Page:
Turkey’s first national MALE-class (medium altitude long endurance) unmanned aerial vehicle, dubbed “Anka” after an Anatolian bird, made its maiden flight without much of a publicity just before the New Year’s Day, TRDEFENCE sources reported on Sunday.
Anka is vastly superior to its competition (such as the Heron of Israeli origin) in the same category thanks to its heavier payload capacity, long flight time of 24 hours, higher flight ceiling and state-of-the-art electrooptical instruments that include Aselsan’s next-generation AselFLIR 300T, laser target designator and an indigenously developed synthetic aperture radar (SAR) that can detect, identify and track targets day and night, beyond thick layers of cloud, dust and smoke.
Anka also carries on-board artificial intelligence that enables the aircraft to fly autonomously without the requirement for remote human assistance, find allied airbases in the event of an emergency and land automatically.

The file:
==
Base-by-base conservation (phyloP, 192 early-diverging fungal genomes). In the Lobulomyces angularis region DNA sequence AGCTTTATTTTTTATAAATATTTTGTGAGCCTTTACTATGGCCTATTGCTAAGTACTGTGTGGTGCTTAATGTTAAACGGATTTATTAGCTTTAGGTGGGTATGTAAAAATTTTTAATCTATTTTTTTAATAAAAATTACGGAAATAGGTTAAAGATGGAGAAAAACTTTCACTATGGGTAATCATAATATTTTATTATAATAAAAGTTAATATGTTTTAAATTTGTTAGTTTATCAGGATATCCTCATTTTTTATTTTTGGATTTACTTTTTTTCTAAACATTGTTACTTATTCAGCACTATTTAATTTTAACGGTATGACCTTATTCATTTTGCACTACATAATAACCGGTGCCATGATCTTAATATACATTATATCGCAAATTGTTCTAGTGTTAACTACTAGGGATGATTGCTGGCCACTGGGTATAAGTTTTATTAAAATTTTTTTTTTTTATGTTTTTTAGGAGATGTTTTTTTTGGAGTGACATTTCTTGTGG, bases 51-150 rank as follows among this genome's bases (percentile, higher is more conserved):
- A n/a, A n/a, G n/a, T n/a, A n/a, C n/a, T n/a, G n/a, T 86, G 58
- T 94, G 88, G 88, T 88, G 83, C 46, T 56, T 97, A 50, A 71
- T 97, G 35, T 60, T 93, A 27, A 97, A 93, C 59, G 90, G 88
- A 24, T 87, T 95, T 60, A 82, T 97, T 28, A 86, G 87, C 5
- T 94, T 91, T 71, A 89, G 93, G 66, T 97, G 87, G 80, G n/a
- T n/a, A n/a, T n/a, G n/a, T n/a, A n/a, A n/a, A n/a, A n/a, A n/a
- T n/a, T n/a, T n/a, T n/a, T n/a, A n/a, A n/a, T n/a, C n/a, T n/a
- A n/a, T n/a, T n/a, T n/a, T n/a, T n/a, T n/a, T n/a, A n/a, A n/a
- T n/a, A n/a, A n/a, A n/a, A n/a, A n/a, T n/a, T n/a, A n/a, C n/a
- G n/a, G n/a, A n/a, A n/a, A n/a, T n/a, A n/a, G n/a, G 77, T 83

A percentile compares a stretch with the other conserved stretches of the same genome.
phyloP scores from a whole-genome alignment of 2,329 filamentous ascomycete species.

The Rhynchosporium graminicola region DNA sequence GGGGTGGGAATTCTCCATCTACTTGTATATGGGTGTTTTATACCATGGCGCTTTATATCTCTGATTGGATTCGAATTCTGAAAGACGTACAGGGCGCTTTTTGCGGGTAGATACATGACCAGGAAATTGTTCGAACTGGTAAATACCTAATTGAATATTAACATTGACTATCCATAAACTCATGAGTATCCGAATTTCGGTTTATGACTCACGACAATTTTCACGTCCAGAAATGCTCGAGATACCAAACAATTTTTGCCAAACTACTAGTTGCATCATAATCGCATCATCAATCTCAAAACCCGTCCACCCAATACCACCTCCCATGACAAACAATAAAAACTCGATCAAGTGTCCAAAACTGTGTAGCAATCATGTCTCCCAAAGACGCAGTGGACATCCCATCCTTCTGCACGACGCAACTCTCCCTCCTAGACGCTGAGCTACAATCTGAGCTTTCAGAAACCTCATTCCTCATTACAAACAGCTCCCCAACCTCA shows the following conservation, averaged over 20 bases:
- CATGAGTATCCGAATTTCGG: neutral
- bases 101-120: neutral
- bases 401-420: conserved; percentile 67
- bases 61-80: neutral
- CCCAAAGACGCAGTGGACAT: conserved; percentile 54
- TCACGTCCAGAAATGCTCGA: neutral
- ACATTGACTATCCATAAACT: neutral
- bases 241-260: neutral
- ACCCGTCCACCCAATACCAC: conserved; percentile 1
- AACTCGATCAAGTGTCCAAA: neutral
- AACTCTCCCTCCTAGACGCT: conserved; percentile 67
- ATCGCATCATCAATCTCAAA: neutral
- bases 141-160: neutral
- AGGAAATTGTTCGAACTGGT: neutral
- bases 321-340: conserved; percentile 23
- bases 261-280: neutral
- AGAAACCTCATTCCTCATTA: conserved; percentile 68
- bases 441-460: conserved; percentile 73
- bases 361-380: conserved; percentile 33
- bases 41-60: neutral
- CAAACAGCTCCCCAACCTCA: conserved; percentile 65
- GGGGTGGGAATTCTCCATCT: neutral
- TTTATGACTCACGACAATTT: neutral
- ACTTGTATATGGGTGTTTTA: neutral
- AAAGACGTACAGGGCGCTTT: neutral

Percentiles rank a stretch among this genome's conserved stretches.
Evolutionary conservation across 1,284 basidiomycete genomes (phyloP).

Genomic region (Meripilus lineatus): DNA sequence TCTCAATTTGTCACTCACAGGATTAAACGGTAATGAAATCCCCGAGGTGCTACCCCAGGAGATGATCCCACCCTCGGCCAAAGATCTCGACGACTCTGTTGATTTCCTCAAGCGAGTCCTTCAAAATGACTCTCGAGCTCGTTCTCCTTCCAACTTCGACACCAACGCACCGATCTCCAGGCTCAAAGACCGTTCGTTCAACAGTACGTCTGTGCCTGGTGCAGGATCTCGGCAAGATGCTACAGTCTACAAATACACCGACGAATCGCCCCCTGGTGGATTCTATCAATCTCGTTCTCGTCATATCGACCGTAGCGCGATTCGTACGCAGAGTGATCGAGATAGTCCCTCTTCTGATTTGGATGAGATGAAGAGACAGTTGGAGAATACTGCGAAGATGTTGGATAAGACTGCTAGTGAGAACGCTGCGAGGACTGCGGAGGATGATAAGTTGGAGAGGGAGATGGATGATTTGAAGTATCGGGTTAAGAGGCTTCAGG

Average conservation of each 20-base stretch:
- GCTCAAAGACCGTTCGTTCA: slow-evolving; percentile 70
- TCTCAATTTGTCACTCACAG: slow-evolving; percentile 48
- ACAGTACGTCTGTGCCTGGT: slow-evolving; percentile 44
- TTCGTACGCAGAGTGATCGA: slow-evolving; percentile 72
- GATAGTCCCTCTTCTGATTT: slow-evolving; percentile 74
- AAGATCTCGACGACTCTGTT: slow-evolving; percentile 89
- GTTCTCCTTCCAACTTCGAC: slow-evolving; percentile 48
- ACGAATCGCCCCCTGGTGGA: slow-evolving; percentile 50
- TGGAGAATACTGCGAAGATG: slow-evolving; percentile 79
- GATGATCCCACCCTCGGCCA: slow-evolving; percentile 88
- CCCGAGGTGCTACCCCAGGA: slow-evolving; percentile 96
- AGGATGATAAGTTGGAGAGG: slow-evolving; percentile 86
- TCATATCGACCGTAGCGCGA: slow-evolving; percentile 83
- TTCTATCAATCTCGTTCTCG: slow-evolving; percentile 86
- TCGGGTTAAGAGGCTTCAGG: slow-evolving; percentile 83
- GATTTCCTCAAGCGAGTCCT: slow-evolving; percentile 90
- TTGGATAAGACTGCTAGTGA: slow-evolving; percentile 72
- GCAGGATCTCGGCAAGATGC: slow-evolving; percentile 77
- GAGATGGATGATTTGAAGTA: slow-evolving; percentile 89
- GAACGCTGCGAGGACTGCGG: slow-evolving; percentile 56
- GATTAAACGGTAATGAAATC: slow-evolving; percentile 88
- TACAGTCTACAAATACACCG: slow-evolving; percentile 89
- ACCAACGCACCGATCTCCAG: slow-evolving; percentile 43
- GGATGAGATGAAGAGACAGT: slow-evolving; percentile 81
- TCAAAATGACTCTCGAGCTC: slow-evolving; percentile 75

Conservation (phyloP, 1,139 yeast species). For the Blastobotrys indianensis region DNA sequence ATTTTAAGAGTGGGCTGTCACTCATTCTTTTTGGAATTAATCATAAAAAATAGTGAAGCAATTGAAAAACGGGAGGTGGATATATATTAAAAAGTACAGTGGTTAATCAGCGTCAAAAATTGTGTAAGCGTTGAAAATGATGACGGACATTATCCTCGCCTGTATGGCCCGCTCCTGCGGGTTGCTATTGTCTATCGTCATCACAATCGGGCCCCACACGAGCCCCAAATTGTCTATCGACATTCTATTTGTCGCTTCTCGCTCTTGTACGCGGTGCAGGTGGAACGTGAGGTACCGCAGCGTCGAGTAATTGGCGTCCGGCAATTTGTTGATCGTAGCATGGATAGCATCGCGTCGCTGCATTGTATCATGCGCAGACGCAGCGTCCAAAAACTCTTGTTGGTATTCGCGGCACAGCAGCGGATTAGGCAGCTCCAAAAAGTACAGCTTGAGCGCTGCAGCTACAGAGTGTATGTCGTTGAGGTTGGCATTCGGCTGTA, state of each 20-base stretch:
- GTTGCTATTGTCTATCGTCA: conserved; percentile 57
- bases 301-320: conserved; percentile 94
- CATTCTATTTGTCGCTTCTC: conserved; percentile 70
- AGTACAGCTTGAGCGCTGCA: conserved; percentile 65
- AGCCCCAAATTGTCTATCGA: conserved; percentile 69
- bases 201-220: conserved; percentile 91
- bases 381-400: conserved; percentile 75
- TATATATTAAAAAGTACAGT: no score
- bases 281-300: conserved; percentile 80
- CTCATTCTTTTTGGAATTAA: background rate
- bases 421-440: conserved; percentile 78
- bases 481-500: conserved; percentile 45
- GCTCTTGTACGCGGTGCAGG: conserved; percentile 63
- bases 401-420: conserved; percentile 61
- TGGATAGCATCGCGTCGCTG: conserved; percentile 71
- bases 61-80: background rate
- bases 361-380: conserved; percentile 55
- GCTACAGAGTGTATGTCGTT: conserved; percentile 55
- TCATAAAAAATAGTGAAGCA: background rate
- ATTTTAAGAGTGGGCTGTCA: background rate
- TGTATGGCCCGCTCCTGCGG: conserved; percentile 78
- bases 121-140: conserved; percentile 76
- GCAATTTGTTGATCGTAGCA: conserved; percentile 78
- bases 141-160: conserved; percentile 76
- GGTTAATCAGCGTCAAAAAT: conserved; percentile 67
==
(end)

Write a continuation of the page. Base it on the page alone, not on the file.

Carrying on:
An armed version of the aircraft, codenamed Anka-B, is currently under development in Turkish Aerospace Industries (TAI) with further funding from Turkey’s Undersecretariat for Defence Industries, SSM. Reports indicate that Anka-B’s modular weapons architecture will be able to carry Roketsan-developed Cirit laser guided rockets, UMTAS anti-tank missiles and/or other compatible weapon systems depending on the assigned mission.
Anka features low radar observatibility courtesy of its thin profile, carbon composite structures that minimize the usage of highly reflective metal components as well as its aerodynamically efficient design.
The first Anka is expected to be commissioned by TurAF in 2011 with the armed Anka-B following it up in 2013.